mid-13c., "division, portion of a whole, element or constituent (of something)," from Old French part "share, portion; character; power, dominion; side, way, path," from Latin partem (nominative pars) "a part, piece, a share, a division; a party or faction; a part of the body; a fraction; a function, office," related to portio "share, portion," from PIE root *pere- (2) "to grant, allot."
It has replaced native deal (n.) in most senses. Meaning "an allotted portion, a share" is from c. 1300; that of "a share of action or influence in activity or affairs, role, duty" is by late 14c. The theatrical sense (late 15c.) is from an actor's "share" in a performance (The Latin plural partis was used in the same sense). In music, "one of the voices or instruments in a concerted piece" (1520s). Sense of "separate piece of a machine" is by 1813. Meaning "the division of the hair on the head when dressing it" is by 1890, American English; the earlier word for this was parting (1690s).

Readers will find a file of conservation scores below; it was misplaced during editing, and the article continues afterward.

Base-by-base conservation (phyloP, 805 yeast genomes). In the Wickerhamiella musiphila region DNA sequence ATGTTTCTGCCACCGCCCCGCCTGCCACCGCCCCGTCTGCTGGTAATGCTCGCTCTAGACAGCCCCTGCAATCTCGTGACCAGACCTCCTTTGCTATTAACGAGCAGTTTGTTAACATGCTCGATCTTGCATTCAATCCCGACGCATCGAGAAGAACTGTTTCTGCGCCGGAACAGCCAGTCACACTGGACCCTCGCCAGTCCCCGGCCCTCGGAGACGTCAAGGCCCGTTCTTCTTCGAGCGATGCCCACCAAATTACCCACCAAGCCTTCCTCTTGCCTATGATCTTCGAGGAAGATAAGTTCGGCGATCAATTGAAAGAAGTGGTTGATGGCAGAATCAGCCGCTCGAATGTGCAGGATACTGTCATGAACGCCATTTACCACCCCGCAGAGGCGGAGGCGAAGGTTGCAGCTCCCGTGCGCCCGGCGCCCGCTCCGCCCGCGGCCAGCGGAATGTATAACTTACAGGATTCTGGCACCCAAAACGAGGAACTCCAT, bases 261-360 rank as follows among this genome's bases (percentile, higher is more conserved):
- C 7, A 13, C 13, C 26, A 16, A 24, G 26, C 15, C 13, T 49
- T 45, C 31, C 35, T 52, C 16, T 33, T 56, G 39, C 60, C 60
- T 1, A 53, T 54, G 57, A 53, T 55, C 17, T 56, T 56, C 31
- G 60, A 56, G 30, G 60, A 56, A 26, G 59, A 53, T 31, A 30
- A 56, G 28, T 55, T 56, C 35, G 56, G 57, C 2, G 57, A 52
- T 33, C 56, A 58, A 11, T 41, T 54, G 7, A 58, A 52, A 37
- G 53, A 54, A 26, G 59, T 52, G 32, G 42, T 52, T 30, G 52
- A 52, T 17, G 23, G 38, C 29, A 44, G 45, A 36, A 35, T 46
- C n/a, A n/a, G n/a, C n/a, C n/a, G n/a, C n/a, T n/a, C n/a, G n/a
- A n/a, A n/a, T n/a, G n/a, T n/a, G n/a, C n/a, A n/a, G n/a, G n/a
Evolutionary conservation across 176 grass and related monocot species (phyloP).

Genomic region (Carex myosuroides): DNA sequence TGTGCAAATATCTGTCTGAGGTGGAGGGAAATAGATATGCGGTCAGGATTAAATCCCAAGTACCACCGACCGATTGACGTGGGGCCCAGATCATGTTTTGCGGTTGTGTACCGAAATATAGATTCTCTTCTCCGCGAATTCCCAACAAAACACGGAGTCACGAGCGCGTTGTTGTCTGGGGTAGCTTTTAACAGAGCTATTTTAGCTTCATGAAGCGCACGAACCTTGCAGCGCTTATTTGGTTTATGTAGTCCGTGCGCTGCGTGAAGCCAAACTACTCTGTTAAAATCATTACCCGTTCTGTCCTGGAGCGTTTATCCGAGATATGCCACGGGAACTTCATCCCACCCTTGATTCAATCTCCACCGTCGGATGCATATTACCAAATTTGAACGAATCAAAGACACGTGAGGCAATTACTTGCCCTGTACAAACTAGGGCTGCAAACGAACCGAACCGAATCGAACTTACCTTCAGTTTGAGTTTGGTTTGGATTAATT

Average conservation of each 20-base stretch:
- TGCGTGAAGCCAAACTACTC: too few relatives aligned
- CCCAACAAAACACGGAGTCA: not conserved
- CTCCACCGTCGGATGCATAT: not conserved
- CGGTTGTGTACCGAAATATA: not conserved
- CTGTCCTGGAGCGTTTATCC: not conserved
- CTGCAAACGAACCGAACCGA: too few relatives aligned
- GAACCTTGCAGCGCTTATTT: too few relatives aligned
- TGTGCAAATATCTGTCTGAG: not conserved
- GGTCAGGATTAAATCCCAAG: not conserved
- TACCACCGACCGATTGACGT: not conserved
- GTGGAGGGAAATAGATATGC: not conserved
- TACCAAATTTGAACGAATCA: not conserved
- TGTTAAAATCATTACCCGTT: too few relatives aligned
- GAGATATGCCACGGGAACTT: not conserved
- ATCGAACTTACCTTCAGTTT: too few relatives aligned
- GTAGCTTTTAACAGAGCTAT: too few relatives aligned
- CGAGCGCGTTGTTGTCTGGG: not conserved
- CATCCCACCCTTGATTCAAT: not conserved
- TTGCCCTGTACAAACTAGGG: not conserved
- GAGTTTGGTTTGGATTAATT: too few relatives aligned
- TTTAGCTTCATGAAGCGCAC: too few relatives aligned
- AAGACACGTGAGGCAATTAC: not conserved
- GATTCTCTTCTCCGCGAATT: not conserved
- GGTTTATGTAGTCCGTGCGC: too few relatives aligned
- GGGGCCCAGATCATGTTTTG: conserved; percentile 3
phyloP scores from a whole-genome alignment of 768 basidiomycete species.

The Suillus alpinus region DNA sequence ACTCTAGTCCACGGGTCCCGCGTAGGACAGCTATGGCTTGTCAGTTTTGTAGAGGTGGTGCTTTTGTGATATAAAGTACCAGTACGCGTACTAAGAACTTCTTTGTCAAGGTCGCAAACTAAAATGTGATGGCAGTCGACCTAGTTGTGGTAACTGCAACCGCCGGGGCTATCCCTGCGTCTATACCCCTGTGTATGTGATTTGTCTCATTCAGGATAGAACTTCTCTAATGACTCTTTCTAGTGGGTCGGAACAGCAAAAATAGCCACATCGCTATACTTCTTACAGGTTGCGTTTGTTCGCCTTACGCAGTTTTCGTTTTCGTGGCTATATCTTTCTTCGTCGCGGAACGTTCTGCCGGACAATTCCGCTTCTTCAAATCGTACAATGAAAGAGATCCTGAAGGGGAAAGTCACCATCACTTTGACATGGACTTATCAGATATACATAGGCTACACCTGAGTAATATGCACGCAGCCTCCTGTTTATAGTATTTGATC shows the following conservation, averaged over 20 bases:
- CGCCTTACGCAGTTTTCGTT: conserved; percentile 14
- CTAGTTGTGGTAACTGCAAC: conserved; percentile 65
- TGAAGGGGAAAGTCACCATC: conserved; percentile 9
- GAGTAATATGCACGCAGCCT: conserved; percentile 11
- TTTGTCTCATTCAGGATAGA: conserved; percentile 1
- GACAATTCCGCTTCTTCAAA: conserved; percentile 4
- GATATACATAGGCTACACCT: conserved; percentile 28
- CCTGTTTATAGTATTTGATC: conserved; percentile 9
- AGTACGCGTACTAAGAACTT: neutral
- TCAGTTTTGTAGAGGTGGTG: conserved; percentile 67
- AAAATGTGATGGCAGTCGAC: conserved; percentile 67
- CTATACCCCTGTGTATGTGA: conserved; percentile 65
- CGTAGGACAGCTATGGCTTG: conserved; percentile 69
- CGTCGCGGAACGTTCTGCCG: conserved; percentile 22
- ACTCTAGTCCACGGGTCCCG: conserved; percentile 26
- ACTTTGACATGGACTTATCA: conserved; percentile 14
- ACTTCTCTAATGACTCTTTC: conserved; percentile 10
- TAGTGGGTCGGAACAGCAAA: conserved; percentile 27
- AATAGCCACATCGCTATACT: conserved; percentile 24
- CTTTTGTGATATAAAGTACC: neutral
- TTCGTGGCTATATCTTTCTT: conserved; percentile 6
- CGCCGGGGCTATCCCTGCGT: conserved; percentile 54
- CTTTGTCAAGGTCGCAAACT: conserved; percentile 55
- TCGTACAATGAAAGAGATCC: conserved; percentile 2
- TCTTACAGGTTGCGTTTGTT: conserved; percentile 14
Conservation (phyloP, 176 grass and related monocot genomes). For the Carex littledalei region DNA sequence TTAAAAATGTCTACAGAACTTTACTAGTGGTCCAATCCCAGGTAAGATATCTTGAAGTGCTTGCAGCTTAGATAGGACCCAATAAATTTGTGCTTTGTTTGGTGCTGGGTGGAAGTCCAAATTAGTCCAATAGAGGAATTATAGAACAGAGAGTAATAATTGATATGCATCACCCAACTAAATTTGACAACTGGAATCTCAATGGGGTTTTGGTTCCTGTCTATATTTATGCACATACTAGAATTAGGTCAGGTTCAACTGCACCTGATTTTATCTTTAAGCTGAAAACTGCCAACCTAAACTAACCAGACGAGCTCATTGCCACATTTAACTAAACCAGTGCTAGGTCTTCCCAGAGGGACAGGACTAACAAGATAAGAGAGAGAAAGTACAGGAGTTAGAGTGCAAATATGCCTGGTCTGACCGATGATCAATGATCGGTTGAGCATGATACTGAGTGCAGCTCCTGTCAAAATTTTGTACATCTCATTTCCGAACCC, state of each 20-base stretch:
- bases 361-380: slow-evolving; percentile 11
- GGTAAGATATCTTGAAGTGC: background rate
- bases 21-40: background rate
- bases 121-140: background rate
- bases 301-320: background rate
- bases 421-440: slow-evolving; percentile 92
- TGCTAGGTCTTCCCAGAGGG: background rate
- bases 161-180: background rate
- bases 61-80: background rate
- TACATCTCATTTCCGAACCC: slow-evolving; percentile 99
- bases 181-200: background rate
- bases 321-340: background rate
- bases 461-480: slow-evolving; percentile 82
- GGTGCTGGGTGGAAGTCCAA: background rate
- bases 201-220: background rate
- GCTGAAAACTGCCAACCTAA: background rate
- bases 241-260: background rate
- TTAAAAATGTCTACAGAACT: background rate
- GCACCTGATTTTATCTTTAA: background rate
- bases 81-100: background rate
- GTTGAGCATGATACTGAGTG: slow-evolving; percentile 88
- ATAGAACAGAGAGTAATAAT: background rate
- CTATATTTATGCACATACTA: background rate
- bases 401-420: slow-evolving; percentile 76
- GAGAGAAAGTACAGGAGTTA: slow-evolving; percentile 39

As an adjective from 1590s. Late Old English part "part of speech" did not survive and the modern word is considered a separate borrowing. Phrase for the most part "most, the greatest part" is from late 14c. To take part "participate" is from late 14c.
c. 1200, parten "to depart, leave;" late 13c., "cause (things, persons) to separate;" from Old French partir "to divide, separate" (10c.), from Latin partire/partiri "to share, part, distribute, divide," from pars "a part, piece, a share" (from PIE root *pere- (2) "to grant, allot").
Meaning "divide" (something), especially "divide by cutting or cleaving" is from c. 1300; that of "to share something" (with others) is from early 14c. Of persons, "to separate from one another," early 14c., also intransitive, "draw or hold (persons) apart, separate by intervening." Intransitive sense of "become disunited" is from early 14c.; that of "be divided or severed" is from 1570s. Meaning "to separate the hair, comb the hair away from a dividing line" is attested from 1610s. Related: Parted; parting. To part with "surrender" is from 1580s; earlier it meant "to share with" (mid-13c.).